Known throughout the Arab world for being an open-minded, cosmopolitan place to make art, Lebanon has long been at the center of Arabic musical cool. After World War II, Arab musicians saw Lebanon as a place they could go to embrace modern production and take chances with the subjects of their material. For example, composers like the Rahbani brothers, who wrote most famously for Fairouz (more about her below), were were able to not only write popular songs but develop their work for the theater, openly exploring themes of village life, love, family, and lost innocence. The best Lebanese musicians of the time didn’t break completely with the Arab musical past–the Rahbani brothers used traditional instruments like the oud, the mijwiz (a double-pipe, single-reed clarinet), the durbakke (a goblet drum), the riq (a tambourine-like frame drum) and especially the buzaq (a long-necked lute) in their compositions–but they did embrace Western song structures and explored universal social themes with a freedom unavailable to most non-Lebanese Arab musicians. Carla Fleyhan of Brazil’s “Jornal Jovem” characterizes (and surely idealizes) post-World War II, pre-Civil War Lebanon, as, “Friendship, love, peace, safety, charity, life on the pond, joy, and happiness, but above all this the arts : this is how life was in Lebanon.”
Despite its being battered during the civil war, Beirut has returned as a hub for both progressive and popular Arab music. In today’s Lebanon, underground rock–you’ll love Soap Kills, though close your eyes or this one will make you so dizzy–and Arabic hip-hop acts such as Aks’ser, whose members rap in Arabic (more about Aks’ser below), and Ramez, who raps in French, abound; many, like Aks’ser’s Rayess Bek, use their music to explore social issues. At the same time Beirut is second only to Cairo, Egypt,
in mass-producing, and over-producing, Arab-language pop. National Geographic, in its introduction to Lebanese music, groans, “With the proliferation of pop channels, and also talent shows such as Star Academy and Superstar, young singers seem to mushroom overnight.” (What…? You’ve never heard of Star Academy?)
In class we’re going to listen to:
— Fairouz: “Ya Leily”
Born Nuhad Haddad to a Maronite Christian family in Beirut in 1935, “Fairouz” (which means “turquoise” in Arabic) is generally revered as second only to the great Oum Klahtom in the legion of all-time emotionally powerful Arabic vocalists. Known as “Ambassador to the Stars” or, in tune with this song, “Neighbor to the Moon,” Fairouz became famous in the ’60 and ’70s as part of a Lebanese Folk revival, performing with well-known singers Sabah and Wadi’ al-Safi. Her career really took off when she connected with Assi and Mansour Rahbani (introduced above) who composed some of her most famous songs. (Fairouz married Assi.) In her career she recorded over 800 songs, many of them about love, the simplicity of rural life and nostalgia for her homeland.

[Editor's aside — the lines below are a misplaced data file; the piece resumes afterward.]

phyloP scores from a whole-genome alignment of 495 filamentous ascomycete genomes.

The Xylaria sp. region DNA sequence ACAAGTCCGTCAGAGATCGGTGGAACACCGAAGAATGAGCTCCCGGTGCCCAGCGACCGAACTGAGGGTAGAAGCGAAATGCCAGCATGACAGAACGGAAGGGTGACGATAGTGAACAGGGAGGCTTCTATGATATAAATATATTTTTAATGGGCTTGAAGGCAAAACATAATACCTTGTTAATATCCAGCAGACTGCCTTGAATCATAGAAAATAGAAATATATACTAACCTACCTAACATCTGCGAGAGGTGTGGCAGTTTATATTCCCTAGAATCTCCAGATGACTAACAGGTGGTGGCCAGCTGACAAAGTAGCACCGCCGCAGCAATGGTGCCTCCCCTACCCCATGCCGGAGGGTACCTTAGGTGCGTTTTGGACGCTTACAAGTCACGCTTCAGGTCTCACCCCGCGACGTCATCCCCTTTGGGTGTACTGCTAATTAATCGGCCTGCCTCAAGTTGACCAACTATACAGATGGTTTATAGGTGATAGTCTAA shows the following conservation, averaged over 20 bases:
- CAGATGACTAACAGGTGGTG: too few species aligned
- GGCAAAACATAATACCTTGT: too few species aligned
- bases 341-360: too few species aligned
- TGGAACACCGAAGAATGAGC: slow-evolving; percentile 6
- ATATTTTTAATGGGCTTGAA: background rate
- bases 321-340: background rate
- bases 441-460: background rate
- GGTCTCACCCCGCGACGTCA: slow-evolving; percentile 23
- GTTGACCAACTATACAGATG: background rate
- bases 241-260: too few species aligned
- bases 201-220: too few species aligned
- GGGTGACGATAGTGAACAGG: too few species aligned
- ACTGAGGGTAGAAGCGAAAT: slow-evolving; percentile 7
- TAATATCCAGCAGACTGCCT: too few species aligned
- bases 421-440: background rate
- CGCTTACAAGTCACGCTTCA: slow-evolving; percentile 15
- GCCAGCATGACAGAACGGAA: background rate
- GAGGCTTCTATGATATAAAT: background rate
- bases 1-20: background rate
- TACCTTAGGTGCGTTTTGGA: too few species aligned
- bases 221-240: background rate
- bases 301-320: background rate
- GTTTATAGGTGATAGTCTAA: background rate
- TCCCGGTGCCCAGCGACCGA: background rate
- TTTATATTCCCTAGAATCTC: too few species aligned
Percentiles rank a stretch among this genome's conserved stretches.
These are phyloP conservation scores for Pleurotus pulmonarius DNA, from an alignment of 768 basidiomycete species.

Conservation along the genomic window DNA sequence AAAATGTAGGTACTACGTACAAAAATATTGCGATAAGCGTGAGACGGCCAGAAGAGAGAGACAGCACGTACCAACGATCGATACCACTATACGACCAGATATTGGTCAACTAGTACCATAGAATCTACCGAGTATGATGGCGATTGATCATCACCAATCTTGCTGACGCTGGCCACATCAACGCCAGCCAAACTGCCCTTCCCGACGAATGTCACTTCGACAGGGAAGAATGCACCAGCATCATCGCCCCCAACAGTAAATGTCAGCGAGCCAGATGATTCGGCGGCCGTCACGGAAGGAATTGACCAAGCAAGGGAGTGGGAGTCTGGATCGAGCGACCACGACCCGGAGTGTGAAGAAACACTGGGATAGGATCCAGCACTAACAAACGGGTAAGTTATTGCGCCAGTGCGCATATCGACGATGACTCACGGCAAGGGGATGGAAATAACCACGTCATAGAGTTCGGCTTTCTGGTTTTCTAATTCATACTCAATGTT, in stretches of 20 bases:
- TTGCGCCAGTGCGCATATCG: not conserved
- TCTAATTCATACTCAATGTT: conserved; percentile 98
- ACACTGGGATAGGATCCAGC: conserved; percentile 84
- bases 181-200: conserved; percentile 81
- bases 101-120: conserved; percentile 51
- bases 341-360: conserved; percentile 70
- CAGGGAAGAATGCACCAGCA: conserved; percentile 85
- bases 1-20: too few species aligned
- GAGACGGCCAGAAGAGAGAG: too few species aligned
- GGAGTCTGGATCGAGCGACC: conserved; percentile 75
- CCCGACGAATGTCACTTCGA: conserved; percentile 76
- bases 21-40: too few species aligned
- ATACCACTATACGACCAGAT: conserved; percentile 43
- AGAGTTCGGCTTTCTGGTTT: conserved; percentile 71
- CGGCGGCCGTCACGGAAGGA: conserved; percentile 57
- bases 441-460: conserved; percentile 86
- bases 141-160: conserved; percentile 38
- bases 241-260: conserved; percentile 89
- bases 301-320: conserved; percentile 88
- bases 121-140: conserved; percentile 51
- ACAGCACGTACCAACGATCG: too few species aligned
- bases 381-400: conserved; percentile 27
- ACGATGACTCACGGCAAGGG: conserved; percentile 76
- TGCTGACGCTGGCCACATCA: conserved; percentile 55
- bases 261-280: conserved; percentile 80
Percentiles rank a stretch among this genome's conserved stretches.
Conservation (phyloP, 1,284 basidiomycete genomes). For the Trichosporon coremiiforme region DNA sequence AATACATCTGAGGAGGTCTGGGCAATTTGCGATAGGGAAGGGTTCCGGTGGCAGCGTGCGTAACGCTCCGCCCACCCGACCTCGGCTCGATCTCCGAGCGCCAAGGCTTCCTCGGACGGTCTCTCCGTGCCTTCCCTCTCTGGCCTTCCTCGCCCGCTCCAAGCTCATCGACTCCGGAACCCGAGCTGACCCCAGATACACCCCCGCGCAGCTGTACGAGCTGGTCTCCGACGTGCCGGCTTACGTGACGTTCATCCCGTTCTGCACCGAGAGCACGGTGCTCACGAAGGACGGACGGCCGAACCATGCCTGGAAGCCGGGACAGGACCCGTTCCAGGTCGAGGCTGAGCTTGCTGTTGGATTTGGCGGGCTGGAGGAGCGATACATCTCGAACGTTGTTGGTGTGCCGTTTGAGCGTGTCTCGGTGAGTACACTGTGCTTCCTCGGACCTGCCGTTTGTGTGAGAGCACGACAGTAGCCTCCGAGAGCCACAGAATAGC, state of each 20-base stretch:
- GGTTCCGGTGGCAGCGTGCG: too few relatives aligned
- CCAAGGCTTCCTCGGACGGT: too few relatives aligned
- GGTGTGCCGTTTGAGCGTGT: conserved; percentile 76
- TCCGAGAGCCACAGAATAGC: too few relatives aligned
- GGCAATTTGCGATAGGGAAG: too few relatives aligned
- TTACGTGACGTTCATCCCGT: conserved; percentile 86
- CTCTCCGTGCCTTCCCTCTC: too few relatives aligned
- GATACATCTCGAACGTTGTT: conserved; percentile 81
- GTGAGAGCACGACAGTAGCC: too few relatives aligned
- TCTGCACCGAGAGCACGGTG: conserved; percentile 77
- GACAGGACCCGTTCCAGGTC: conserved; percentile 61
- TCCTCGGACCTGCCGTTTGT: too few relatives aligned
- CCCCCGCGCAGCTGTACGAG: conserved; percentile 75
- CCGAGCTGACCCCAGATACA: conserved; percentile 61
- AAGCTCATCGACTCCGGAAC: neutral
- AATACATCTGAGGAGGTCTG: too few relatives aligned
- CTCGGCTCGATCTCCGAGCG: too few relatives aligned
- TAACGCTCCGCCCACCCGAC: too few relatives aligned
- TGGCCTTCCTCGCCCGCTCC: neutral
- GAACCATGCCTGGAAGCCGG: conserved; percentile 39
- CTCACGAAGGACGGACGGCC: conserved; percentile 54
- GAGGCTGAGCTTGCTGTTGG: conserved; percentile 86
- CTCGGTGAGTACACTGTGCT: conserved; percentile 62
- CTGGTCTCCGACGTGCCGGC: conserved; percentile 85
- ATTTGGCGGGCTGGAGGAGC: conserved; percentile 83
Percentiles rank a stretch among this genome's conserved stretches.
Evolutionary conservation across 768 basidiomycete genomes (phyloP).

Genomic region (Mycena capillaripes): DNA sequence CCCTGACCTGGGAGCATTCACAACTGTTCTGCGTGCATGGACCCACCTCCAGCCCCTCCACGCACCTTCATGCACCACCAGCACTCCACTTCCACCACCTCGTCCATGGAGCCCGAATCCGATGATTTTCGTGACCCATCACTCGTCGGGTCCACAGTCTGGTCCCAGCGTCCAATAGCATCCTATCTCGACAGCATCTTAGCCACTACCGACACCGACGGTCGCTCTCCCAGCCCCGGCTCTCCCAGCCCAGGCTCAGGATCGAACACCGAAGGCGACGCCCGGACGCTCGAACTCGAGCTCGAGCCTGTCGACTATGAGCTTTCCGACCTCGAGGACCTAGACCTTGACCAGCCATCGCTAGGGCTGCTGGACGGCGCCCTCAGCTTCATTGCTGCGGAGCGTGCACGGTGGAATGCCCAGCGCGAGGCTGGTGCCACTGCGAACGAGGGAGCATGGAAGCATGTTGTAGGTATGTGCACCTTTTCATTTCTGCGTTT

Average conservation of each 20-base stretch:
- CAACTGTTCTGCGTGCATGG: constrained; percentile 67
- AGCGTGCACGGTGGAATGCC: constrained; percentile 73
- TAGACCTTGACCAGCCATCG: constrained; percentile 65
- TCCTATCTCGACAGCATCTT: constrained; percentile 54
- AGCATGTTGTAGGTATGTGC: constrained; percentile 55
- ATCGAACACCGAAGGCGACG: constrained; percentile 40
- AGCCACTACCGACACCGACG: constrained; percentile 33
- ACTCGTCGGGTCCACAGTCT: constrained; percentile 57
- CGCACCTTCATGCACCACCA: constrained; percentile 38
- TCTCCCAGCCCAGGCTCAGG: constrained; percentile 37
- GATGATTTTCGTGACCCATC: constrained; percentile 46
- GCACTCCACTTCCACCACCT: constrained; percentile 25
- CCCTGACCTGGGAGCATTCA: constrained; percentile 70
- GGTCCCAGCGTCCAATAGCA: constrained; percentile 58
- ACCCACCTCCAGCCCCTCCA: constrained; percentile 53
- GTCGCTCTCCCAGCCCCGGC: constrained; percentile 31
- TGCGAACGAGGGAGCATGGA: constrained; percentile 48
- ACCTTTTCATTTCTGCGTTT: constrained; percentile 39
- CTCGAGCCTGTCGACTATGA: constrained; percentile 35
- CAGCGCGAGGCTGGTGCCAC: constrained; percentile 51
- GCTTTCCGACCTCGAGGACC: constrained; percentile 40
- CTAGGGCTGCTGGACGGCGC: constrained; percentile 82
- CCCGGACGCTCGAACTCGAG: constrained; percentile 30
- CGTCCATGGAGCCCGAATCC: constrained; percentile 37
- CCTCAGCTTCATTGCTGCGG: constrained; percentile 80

Fairouz and the Rahbanis earned respect throughout the Arab world for addressing relevant social issues in their music. During the Lebanese Civil War Fairouz refused to leave the Beirut, even during its darkest days. She also remained neutral in the fight. Lebanese of all ethnic and religious backgrounds praised her greatly for staying with them as they struggled.
Today Fairouz continues to perform. Though Assi Rahbani has passed on, Fairouz still sings many songs composed by their son, the caustically humorous jazz piano player, Ziad.
More about Fairouz:
The story of Fairouz | “Ya Leily” on YouTube | Listen to Ziad Rahbani’s politically ground-breaking “Ana Mosh Kafer,” “I Am Not A Heathen,” written during the Civil War. (Read the lyrics here.)
— Aks’ser, “Baba”
Aks’ser, which means “Against the Current,” is a rap trio from Beirut that uses hip hop to address Lebanese social issues. The most prominent member of the crew is WaÃ«l Kodeih (a.k.a. Rayess Bek), who famously raps Arabic. Wael’s went out on his own with The Rayess Bek Orchestra, whose musicians use traditional instruments like the oud and ney that back his socially conscious hip hop with orchestral arrangements.